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Pell says Gibson film will heighten Good Friday observance


Sydney's Cardinal George Pell has said many who attend Easter ceremonies this year will come with a clearer vision, thanks to Mel Gibson's The Passion of the Christ.

In his Easter Message, the Cardinal said the film has focused public attention on the Christian understanding of the whole Easter season "more effectively than any other event for years".

He said the level of public discussion among the non-church goers also reminds us of the" extent and depth of Christian sentiment as well as belief across our society".

"People felt constrained to explain why they were not going to see the film; or why they left early or why they admired it."

Melbourne Archbishop Denis Hart spoke of the awkward manner in which "civilised .. people of religious and spiritual sensibilities" are forced by their faith to proclaim a crucified Christ. He said it seems like 'foolishness' and a 'scandal.'

Perth's Archbishop Barry Hickey focused on a call to the faithful to resist pressure to yield to the secularisation of Good Friday.

"At present Good Friday provides most people with the opportunity to attend religious services both in the morning and in the afternoon if they desire to do so," he said. "Many peole who do not attend religious services also appreciate having one day of the year that helps us to be aware that there is more to life than the hustle and bustle of daily affairs and our seemingly endless need to be entertained."

Pope John Paul II said that on Good Friday, "the Christian assembly is invited to meditate on the evil and on the sin that oppresses humanity, and on the salvation wrought by Christ's redemptive sacrifice."

The Holy Father will participate in the veneration of the Cross, again in St. Peter's Basilica, in the afternoon. Then he will cross the city of Rome to the Coliseum for the Stations of the Cross in the evening. For most of the years of his pontificate, John Paul II led the procession from one station to another; last year, in recognition of his declining health, he remained seated, standing only at the 14th and final station.

In Israel, few foreign pilgrims have made the trip for Holy Week. Tension is running particularly high in the wake of Israel's 22 March assassination of the founder and leader of the militant group Hamas and its threats of reprisal.

Australian Commissary of the Holy Land, Franciscan friar Paul Smith said the pastor of the Church of the Nativity in Bethlehem recently said that since the September 2002 Palestinian uprising, more than 1500 Christians have left Bethlehem.

"This number is significant since the remaining 11,000 Christians constitute less than 3% of the total population," he said. "Curfews and sieges have forced many Palestinians from their homes and workplaces. Israeli checkpoints and violence have choked off tourism. Christians who run hotels, restaurants and shops that rely on visitors are being forced to close their businesses."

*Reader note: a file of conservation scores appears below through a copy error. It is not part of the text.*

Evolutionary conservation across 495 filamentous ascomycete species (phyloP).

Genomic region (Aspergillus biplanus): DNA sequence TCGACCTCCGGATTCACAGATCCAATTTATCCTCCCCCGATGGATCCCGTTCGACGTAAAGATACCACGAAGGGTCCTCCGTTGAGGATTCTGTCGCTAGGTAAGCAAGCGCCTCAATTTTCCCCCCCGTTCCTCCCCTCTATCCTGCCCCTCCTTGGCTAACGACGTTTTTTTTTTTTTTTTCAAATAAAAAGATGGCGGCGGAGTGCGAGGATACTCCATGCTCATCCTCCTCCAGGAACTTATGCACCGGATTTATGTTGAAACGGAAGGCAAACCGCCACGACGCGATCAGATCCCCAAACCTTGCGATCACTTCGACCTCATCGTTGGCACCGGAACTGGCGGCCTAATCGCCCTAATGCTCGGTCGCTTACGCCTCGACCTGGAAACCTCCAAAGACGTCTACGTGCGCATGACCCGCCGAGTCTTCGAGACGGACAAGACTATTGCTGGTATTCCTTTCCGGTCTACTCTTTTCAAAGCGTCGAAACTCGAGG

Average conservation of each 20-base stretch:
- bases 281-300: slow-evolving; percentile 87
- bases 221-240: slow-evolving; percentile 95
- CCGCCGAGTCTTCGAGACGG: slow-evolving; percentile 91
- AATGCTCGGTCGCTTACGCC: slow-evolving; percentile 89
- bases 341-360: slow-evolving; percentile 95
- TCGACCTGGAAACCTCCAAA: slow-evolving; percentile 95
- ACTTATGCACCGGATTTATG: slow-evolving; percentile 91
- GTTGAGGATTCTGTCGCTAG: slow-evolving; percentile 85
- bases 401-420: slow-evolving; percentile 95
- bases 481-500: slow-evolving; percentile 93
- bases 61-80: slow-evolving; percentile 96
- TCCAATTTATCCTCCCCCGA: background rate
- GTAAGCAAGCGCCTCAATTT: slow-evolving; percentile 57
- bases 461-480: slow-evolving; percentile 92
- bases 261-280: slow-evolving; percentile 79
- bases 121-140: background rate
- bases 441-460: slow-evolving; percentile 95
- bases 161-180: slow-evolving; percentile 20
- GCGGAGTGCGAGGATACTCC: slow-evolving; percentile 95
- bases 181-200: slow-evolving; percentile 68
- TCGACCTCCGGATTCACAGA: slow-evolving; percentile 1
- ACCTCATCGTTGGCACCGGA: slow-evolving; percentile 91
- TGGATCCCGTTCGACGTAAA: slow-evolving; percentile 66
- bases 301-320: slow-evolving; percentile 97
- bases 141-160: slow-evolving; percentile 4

Fr Smith is organising the Good Friday collection in Australian Catholic churches for Christians in the Holy Land and the Franciscan Friars there who care for its sacred places.

In Iraq, a surge in violence across the country has put a damper on planned Holy Week and Easter celebrations in Baghdad and the northern city of Mosul. Protests against the US-led coalition by supporters of radical Shiite cleric Muqtada al-Sadr left more than 50 people dead April earlier this week.

"The situation is not good, there is no calm, life is not serene. Granted, peace and security would be better," Baghdad's Auxiliary Bishop Shlemon Warduni said.

He told Catholic News Service that despite the insecurity the church is still going ahead with Holy Week celebrations as planned, but in a more subdued and cautious manner.

In the United States, Boston Archbishop Sean O'Malley said American culture is inhospitable to Catholic teaching and likened preaching in the United States to a form of martyrdom.

"Today, our challenge is simple: to resist the temptation to conform to the culture of death, to consumerism, hedonism, individualism," he told about 500 priests and 600 parishioners on Tuesday during Chrism Mass at the Cathedral of the Holy Cross.

"The pulpit is the important arena of our martyrdom," he said. "It can be painful, it can be frustrating, but it can also produce much good."

SOURCE
Pope looks forward to Easter Triduum (Catholic World News 7/4/04)
To the people of the Church of Australia, on GOOD FRIDAY 2004 (Holy Land Commisariat, Franciscan Provicial Office Australia)
Boston Archbishop Decries Hedonistic Life (The Guardian/Associated Press 7/4/04)
The Archbishop's comment for the West Australian - Re: Good Friday
Cardinal Pell's Easter Message - 2004 (Catholic Communications)
Pilgrims in Jerusalem Follow Jesus' Steps (Associated Press/heraldsun.com 4/4/04)
Surge in violence forces subdued Holy Week in Iraq, bishop says (Catholic News Service 6/4/04)
The Foolishness of God (Message of Archbishop Denis Hart, Melbourne)

LINKS
Pope's security tight for Easter (The Australian 7/4/04)
EASTER TRIDUUM: RELIVE THE GREAT MYSTERY OF OUR SALVATION (Vatican Information Service 7/4/04)
Sydney Easter Mass Times (Catholic Communications)
Harnessing Easter's symbolic power (The Age 7/4/04)
Holy Land procession draws fewer pilgrims in era of intifada (Catholic News Service 6/4/04)
Jerusalem patriarch appeals for leaders to use reason to end violence (Catholic News Service 6/4/04)
Easter 2004 (Catholic Communications Ireland)
Easter Message 2004 (Archbishop Denis Hart, Melbourne)



8 Apr 2004